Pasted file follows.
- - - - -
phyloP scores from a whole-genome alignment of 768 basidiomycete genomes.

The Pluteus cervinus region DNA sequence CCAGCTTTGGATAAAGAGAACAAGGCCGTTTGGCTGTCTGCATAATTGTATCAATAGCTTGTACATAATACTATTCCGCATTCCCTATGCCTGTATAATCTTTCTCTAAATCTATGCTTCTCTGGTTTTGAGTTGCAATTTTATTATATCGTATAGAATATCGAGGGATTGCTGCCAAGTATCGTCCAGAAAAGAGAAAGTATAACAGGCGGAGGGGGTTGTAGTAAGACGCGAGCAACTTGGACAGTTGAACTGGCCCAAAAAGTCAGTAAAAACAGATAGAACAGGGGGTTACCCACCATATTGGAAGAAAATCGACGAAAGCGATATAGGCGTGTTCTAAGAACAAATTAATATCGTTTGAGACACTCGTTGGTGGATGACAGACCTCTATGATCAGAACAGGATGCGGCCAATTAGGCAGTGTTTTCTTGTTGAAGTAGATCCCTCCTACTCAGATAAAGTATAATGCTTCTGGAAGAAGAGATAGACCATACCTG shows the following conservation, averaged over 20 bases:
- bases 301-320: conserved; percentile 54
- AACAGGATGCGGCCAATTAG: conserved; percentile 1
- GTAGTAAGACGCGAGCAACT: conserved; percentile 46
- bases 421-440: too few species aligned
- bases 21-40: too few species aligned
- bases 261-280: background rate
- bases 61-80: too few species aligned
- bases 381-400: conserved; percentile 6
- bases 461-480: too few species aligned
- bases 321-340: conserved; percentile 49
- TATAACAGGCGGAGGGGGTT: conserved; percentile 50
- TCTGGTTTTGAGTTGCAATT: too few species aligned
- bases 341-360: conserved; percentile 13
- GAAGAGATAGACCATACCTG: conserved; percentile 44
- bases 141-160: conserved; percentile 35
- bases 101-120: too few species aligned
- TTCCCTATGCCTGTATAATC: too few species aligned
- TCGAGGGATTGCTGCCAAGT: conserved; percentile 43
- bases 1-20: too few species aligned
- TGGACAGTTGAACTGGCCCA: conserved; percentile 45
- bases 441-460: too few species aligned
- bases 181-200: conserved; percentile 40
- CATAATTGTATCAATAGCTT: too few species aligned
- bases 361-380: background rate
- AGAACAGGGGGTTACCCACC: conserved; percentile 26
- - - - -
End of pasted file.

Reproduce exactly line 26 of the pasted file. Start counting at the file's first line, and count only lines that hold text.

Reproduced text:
- bases 361-380: background rate